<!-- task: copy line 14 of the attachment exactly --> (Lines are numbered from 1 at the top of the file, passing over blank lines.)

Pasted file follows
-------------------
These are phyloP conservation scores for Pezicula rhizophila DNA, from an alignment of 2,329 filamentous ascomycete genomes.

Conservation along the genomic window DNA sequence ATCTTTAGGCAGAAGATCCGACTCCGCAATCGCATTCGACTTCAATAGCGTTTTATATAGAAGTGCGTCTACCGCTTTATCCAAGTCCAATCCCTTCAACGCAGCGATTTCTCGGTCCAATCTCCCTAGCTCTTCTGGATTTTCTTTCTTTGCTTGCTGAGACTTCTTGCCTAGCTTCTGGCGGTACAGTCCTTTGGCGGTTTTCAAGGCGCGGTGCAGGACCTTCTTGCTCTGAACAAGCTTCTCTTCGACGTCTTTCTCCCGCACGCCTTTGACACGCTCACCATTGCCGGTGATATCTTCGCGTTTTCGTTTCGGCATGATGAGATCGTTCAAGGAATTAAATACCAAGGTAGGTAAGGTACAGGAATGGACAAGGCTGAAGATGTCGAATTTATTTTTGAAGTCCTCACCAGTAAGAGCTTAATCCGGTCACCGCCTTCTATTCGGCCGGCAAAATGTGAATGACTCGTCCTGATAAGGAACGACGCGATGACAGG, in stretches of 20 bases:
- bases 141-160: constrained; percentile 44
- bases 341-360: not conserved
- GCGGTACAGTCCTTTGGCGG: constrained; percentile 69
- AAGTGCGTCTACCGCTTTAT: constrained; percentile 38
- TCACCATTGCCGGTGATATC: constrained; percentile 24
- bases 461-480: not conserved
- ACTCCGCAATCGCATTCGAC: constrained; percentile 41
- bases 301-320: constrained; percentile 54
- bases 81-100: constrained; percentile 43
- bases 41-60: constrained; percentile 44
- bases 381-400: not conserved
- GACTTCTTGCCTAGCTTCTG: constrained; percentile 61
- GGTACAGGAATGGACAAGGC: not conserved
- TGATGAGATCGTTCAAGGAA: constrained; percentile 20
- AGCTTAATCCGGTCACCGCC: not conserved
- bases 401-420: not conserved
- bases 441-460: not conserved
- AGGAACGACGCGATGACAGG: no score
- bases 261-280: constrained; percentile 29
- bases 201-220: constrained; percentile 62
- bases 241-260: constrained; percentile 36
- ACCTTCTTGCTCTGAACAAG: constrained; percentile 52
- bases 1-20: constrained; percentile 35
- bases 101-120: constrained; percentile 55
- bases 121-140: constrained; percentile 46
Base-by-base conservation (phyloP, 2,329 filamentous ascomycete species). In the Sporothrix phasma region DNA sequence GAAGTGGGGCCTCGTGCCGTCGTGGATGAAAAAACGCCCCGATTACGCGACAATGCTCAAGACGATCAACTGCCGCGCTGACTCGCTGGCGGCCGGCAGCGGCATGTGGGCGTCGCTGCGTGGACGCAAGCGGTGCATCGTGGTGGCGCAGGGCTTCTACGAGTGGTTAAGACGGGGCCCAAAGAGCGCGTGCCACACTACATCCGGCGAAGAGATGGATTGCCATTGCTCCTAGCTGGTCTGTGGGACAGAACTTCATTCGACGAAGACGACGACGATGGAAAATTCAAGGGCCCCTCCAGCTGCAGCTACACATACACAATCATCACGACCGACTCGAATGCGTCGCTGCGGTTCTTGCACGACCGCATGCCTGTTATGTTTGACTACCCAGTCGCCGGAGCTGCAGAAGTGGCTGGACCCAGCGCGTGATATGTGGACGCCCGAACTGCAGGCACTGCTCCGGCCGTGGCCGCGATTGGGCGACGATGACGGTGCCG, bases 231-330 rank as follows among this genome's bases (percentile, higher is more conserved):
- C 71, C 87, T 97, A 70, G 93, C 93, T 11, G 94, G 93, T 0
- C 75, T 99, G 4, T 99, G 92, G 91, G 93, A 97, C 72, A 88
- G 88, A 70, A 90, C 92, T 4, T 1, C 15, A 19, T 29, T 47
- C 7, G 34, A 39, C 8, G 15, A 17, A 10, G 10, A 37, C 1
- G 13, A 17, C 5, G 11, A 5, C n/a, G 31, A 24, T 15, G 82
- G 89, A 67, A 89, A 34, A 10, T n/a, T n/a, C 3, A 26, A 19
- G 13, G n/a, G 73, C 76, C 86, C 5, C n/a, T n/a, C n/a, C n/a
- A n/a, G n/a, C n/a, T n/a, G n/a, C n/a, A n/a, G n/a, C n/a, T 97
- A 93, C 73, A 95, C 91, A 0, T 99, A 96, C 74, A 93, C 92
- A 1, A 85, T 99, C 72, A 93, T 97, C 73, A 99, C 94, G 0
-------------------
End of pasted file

- GACTTCTTGCCTAGCTTCTG: constrained; percentile 61